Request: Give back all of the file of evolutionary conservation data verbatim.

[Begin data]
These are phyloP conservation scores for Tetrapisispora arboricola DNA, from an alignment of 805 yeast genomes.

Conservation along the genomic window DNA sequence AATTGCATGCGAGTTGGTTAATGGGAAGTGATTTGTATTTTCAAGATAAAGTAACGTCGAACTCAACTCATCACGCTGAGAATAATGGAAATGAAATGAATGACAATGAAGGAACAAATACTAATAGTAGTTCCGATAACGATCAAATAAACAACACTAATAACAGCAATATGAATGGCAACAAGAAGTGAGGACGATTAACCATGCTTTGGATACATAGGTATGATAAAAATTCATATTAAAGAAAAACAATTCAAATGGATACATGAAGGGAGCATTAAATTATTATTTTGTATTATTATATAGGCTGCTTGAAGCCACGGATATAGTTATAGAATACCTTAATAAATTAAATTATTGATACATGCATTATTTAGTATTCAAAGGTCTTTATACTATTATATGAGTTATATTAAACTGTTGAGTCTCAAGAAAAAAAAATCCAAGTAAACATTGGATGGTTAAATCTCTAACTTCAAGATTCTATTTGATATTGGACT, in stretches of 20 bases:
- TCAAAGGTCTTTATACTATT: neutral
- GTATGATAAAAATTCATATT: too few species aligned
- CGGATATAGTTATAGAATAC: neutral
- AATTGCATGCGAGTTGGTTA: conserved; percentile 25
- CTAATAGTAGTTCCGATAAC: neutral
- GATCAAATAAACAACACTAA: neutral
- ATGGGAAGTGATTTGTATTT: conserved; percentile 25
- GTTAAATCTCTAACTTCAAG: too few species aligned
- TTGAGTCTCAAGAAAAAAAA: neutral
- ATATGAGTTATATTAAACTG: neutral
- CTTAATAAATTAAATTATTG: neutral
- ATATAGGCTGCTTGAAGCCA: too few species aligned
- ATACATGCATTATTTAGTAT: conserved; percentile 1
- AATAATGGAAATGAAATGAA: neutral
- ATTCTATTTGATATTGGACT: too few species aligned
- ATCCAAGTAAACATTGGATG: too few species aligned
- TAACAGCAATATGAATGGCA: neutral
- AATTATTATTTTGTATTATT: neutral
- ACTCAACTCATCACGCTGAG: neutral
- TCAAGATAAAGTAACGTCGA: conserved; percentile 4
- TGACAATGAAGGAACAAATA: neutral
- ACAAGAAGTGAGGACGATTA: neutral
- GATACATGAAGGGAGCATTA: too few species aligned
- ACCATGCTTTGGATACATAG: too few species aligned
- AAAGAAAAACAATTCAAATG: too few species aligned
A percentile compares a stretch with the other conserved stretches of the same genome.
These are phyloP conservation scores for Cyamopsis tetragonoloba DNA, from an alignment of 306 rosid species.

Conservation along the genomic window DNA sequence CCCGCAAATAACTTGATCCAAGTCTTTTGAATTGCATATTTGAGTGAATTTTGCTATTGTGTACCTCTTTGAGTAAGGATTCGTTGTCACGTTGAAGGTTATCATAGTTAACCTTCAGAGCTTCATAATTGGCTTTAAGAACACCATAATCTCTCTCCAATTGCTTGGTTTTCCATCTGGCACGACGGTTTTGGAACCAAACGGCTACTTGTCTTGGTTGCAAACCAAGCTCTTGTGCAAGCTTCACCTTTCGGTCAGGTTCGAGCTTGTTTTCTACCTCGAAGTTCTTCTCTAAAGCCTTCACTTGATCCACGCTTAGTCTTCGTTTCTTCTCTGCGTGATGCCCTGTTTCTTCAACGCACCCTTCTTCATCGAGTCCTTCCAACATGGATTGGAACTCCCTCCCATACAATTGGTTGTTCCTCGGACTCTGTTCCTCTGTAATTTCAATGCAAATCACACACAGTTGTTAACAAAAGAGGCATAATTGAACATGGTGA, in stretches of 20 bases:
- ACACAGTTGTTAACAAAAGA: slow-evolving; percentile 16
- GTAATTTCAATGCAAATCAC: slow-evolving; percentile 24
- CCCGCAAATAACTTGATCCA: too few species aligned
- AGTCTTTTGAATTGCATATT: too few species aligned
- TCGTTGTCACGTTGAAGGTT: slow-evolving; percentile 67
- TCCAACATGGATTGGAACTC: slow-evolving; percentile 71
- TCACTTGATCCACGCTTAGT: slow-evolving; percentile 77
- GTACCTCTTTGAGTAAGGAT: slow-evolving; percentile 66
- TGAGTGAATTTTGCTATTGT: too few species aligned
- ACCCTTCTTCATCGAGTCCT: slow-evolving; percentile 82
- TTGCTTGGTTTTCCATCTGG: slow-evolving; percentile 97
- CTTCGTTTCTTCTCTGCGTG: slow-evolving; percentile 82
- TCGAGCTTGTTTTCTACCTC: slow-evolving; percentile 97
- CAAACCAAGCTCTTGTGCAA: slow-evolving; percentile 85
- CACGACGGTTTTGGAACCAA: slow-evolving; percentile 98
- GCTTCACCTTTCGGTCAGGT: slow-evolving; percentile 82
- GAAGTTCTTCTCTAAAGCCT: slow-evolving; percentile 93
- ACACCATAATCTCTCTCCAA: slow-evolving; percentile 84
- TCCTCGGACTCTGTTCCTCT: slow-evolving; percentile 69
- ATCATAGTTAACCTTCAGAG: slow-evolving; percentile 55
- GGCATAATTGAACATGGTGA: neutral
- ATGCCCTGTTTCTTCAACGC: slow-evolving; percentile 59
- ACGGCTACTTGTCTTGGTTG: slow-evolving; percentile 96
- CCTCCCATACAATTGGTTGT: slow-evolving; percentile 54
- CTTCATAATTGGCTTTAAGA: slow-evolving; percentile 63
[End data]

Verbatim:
These are phyloP conservation scores for Tetrapisispora arboricola DNA, from an alignment of 805 yeast genomes.

Conservation along the genomic window DNA sequence AATTGCATGCGAGTTGGTTAATGGGAAGTGATTTGTATTTTCAAGATAAAGTAACGTCGAACTCAACTCATCACGCTGAGAATAATGGAAATGAAATGAATGACAATGAAGGAACAAATACTAATAGTAGTTCCGATAACGATCAAATAAACAACACTAATAACAGCAATATGAATGGCAACAAGAAGTGAGGACGATTAACCATGCTTTGGATACATAGGTATGATAAAAATTCATATTAAAGAAAAACAATTCAAATGGATACATGAAGGGAGCATTAAATTATTATTTTGTATTATTATATAGGCTGCTTGAAGCCACGGATATAGTTATAGAATACCTTAATAAATTAAATTATTGATACATGCATTATTTAGTATTCAAAGGTCTTTATACTATTATATGAGTTATATTAAACTGTTGAGTCTCAAGAAAAAAAAATCCAAGTAAACATTGGATGGTTAAATCTCTAACTTCAAGATTCTATTTGATATTGGACT, in stretches of 20 bases:
- TCAAAGGTCTTTATACTATT: neutral
- GTATGATAAAAATTCATATT: too few species aligned
- CGGATATAGTTATAGAATAC: neutral
- AATTGCATGCGAGTTGGTTA: conserved; percentile 25
- CTAATAGTAGTTCCGATAAC: neutral
- GATCAAATAAACAACACTAA: neutral
- ATGGGAAGTGATTTGTATTT: conserved; percentile 25
- GTTAAATCTCTAACTTCAAG: too few species aligned
- TTGAGTCTCAAGAAAAAAAA: neutral
- ATATGAGTTATATTAAACTG: neutral
- CTTAATAAATTAAATTATTG: neutral
- ATATAGGCTGCTTGAAGCCA: too few species aligned
- ATACATGCATTATTTAGTAT: conserved; percentile 1
- AATAATGGAAATGAAATGAA: neutral
- ATTCTATTTGATATTGGACT: too few species aligned
- ATCCAAGTAAACATTGGATG: too few species aligned
- TAACAGCAATATGAATGGCA: neutral
- AATTATTATTTTGTATTATT: neutral
- ACTCAACTCATCACGCTGAG: neutral
- TCAAGATAAAGTAACGTCGA: conserved; percentile 4
- TGACAATGAAGGAACAAATA: neutral
- ACAAGAAGTGAGGACGATTA: neutral
- GATACATGAAGGGAGCATTA: too few species aligned
- ACCATGCTTTGGATACATAG: too few species aligned
- AAAGAAAAACAATTCAAATG: too few species aligned
A percentile compares a stretch with the other conserved stretches of the same genome.
These are phyloP conservation scores for Cyamopsis tetragonoloba DNA, from an alignment of 306 rosid species.

Conservation along the genomic window DNA sequence CCCGCAAATAACTTGATCCAAGTCTTTTGAATTGCATATTTGAGTGAATTTTGCTATTGTGTACCTCTTTGAGTAAGGATTCGTTGTCACGTTGAAGGTTATCATAGTTAACCTTCAGAGCTTCATAATTGGCTTTAAGAACACCATAATCTCTCTCCAATTGCTTGGTTTTCCATCTGGCACGACGGTTTTGGAACCAAACGGCTACTTGTCTTGGTTGCAAACCAAGCTCTTGTGCAAGCTTCACCTTTCGGTCAGGTTCGAGCTTGTTTTCTACCTCGAAGTTCTTCTCTAAAGCCTTCACTTGATCCACGCTTAGTCTTCGTTTCTTCTCTGCGTGATGCCCTGTTTCTTCAACGCACCCTTCTTCATCGAGTCCTTCCAACATGGATTGGAACTCCCTCCCATACAATTGGTTGTTCCTCGGACTCTGTTCCTCTGTAATTTCAATGCAAATCACACACAGTTGTTAACAAAAGAGGCATAATTGAACATGGTGA, in stretches of 20 bases:
- ACACAGTTGTTAACAAAAGA: slow-evolving; percentile 16
- GTAATTTCAATGCAAATCAC: slow-evolving; percentile 24
- CCCGCAAATAACTTGATCCA: too few species aligned
- AGTCTTTTGAATTGCATATT: too few species aligned
- TCGTTGTCACGTTGAAGGTT: slow-evolving; percentile 67
- TCCAACATGGATTGGAACTC: slow-evolving; percentile 71
- TCACTTGATCCACGCTTAGT: slow-evolving; percentile 77
- GTACCTCTTTGAGTAAGGAT: slow-evolving; percentile 66
- TGAGTGAATTTTGCTATTGT: too few species aligned
- ACCCTTCTTCATCGAGTCCT: slow-evolving; percentile 82
- TTGCTTGGTTTTCCATCTGG: slow-evolving; percentile 97
- CTTCGTTTCTTCTCTGCGTG: slow-evolving; percentile 82
- TCGAGCTTGTTTTCTACCTC: slow-evolving; percentile 97
- CAAACCAAGCTCTTGTGCAA: slow-evolving; percentile 85
- CACGACGGTTTTGGAACCAA: slow-evolving; percentile 98
- GCTTCACCTTTCGGTCAGGT: slow-evolving; percentile 82
- GAAGTTCTTCTCTAAAGCCT: slow-evolving; percentile 93
- ACACCATAATCTCTCTCCAA: slow-evolving; percentile 84
- TCCTCGGACTCTGTTCCTCT: slow-evolving; percentile 69
- ATCATAGTTAACCTTCAGAG: slow-evolving; percentile 55
- GGCATAATTGAACATGGTGA: neutral
- ATGCCCTGTTTCTTCAACGC: slow-evolving; percentile 59
- ACGGCTACTTGTCTTGGTTG: slow-evolving; percentile 96
- CCTCCCATACAATTGGTTGT: slow-evolving; percentile 54
- CTTCATAATTGGCTTTAAGA: slow-evolving; percentile 63